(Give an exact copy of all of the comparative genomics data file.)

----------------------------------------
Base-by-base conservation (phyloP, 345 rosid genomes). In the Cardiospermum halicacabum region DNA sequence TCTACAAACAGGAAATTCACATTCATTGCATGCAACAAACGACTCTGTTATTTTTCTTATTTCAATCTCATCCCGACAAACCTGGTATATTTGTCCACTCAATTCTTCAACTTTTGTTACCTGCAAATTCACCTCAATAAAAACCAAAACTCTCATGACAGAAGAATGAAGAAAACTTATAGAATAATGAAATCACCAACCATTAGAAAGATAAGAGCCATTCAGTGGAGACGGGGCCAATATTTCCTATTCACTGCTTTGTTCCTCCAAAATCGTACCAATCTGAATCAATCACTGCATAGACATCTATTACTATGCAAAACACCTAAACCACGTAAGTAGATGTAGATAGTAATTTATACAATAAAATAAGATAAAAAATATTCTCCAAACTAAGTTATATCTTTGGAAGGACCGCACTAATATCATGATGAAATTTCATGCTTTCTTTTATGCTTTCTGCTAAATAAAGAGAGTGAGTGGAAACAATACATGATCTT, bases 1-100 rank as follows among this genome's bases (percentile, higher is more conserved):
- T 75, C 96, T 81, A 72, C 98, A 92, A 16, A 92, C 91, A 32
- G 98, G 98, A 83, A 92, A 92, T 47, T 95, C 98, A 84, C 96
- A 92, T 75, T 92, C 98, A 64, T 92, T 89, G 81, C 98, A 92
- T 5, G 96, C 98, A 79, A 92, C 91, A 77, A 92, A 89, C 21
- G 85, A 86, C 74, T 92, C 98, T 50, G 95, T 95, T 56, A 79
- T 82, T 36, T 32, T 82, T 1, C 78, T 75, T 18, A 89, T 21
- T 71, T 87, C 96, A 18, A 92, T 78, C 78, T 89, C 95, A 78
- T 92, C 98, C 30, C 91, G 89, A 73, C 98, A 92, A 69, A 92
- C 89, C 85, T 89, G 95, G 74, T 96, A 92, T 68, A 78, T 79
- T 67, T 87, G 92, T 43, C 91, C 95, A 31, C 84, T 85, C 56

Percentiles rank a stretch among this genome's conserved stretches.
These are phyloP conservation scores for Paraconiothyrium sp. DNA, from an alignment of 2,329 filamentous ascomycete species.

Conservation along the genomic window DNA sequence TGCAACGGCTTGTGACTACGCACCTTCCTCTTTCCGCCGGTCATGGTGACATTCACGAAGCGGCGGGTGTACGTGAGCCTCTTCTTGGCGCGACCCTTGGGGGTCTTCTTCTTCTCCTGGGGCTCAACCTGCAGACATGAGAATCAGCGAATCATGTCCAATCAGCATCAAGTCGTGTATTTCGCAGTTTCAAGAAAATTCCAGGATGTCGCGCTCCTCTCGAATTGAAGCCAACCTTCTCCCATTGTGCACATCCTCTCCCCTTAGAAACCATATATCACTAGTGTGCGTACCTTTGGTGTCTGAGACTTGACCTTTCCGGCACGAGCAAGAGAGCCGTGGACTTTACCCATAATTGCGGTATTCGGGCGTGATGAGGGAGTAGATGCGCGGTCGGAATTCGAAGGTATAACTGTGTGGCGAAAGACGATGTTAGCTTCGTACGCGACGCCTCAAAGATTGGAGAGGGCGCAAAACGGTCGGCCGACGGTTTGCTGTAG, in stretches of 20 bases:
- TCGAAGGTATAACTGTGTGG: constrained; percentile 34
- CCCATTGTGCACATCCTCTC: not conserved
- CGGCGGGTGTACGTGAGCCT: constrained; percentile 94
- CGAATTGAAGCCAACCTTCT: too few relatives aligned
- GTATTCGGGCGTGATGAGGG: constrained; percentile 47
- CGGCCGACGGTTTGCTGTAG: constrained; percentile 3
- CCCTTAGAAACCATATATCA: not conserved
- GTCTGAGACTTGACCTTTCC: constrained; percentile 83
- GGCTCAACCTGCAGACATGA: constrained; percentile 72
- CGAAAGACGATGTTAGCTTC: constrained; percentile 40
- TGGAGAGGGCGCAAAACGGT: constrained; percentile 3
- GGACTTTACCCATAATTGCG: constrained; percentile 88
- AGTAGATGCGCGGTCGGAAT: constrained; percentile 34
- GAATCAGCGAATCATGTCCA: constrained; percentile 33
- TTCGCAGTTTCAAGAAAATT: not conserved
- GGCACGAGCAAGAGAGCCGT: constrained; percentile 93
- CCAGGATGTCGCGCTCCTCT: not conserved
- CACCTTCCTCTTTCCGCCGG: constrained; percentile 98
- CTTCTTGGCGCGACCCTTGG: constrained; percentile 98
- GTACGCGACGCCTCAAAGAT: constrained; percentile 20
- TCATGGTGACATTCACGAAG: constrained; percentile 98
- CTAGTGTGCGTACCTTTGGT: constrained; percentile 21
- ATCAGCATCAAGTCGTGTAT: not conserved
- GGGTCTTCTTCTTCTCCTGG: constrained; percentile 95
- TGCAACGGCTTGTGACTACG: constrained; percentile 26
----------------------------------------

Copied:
Base-by-base conservation (phyloP, 345 rosid genomes). In the Cardiospermum halicacabum region DNA sequence TCTACAAACAGGAAATTCACATTCATTGCATGCAACAAACGACTCTGTTATTTTTCTTATTTCAATCTCATCCCGACAAACCTGGTATATTTGTCCACTCAATTCTTCAACTTTTGTTACCTGCAAATTCACCTCAATAAAAACCAAAACTCTCATGACAGAAGAATGAAGAAAACTTATAGAATAATGAAATCACCAACCATTAGAAAGATAAGAGCCATTCAGTGGAGACGGGGCCAATATTTCCTATTCACTGCTTTGTTCCTCCAAAATCGTACCAATCTGAATCAATCACTGCATAGACATCTATTACTATGCAAAACACCTAAACCACGTAAGTAGATGTAGATAGTAATTTATACAATAAAATAAGATAAAAAATATTCTCCAAACTAAGTTATATCTTTGGAAGGACCGCACTAATATCATGATGAAATTTCATGCTTTCTTTTATGCTTTCTGCTAAATAAAGAGAGTGAGTGGAAACAATACATGATCTT, bases 1-100 rank as follows among this genome's bases (percentile, higher is more conserved):
- T 75, C 96, T 81, A 72, C 98, A 92, A 16, A 92, C 91, A 32
- G 98, G 98, A 83, A 92, A 92, T 47, T 95, C 98, A 84, C 96
- A 92, T 75, T 92, C 98, A 64, T 92, T 89, G 81, C 98, A 92
- T 5, G 96, C 98, A 79, A 92, C 91, A 77, A 92, A 89, C 21
- G 85, A 86, C 74, T 92, C 98, T 50, G 95, T 95, T 56, A 79
- T 82, T 36, T 32, T 82, T 1, C 78, T 75, T 18, A 89, T 21
- T 71, T 87, C 96, A 18, A 92, T 78, C 78, T 89, C 95, A 78
- T 92, C 98, C 30, C 91, G 89, A 73, C 98, A 92, A 69, A 92
- C 89, C 85, T 89, G 95, G 74, T 96, A 92, T 68, A 78, T 79
- T 67, T 87, G 92, T 43, C 91, C 95, A 31, C 84, T 85, C 56

Percentiles rank a stretch among this genome's conserved stretches.
These are phyloP conservation scores for Paraconiothyrium sp. DNA, from an alignment of 2,329 filamentous ascomycete species.

Conservation along the genomic window DNA sequence TGCAACGGCTTGTGACTACGCACCTTCCTCTTTCCGCCGGTCATGGTGACATTCACGAAGCGGCGGGTGTACGTGAGCCTCTTCTTGGCGCGACCCTTGGGGGTCTTCTTCTTCTCCTGGGGCTCAACCTGCAGACATGAGAATCAGCGAATCATGTCCAATCAGCATCAAGTCGTGTATTTCGCAGTTTCAAGAAAATTCCAGGATGTCGCGCTCCTCTCGAATTGAAGCCAACCTTCTCCCATTGTGCACATCCTCTCCCCTTAGAAACCATATATCACTAGTGTGCGTACCTTTGGTGTCTGAGACTTGACCTTTCCGGCACGAGCAAGAGAGCCGTGGACTTTACCCATAATTGCGGTATTCGGGCGTGATGAGGGAGTAGATGCGCGGTCGGAATTCGAAGGTATAACTGTGTGGCGAAAGACGATGTTAGCTTCGTACGCGACGCCTCAAAGATTGGAGAGGGCGCAAAACGGTCGGCCGACGGTTTGCTGTAG, in stretches of 20 bases:
- TCGAAGGTATAACTGTGTGG: constrained; percentile 34
- CCCATTGTGCACATCCTCTC: not conserved
- CGGCGGGTGTACGTGAGCCT: constrained; percentile 94
- CGAATTGAAGCCAACCTTCT: too few relatives aligned
- GTATTCGGGCGTGATGAGGG: constrained; percentile 47
- CGGCCGACGGTTTGCTGTAG: constrained; percentile 3
- CCCTTAGAAACCATATATCA: not conserved
- GTCTGAGACTTGACCTTTCC: constrained; percentile 83
- GGCTCAACCTGCAGACATGA: constrained; percentile 72
- CGAAAGACGATGTTAGCTTC: constrained; percentile 40
- TGGAGAGGGCGCAAAACGGT: constrained; percentile 3
- GGACTTTACCCATAATTGCG: constrained; percentile 88
- AGTAGATGCGCGGTCGGAAT: constrained; percentile 34
- GAATCAGCGAATCATGTCCA: constrained; percentile 33
- TTCGCAGTTTCAAGAAAATT: not conserved
- GGCACGAGCAAGAGAGCCGT: constrained; percentile 93
- CCAGGATGTCGCGCTCCTCT: not conserved
- CACCTTCCTCTTTCCGCCGG: constrained; percentile 98
- CTTCTTGGCGCGACCCTTGG: constrained; percentile 98
- GTACGCGACGCCTCAAAGAT: constrained; percentile 20
- TCATGGTGACATTCACGAAG: constrained; percentile 98
- CTAGTGTGCGTACCTTTGGT: constrained; percentile 21
- ATCAGCATCAAGTCGTGTAT: not conserved
- GGGTCTTCTTCTTCTCCTGG: constrained; percentile 95
- TGCAACGGCTTGTGACTACG: constrained; percentile 26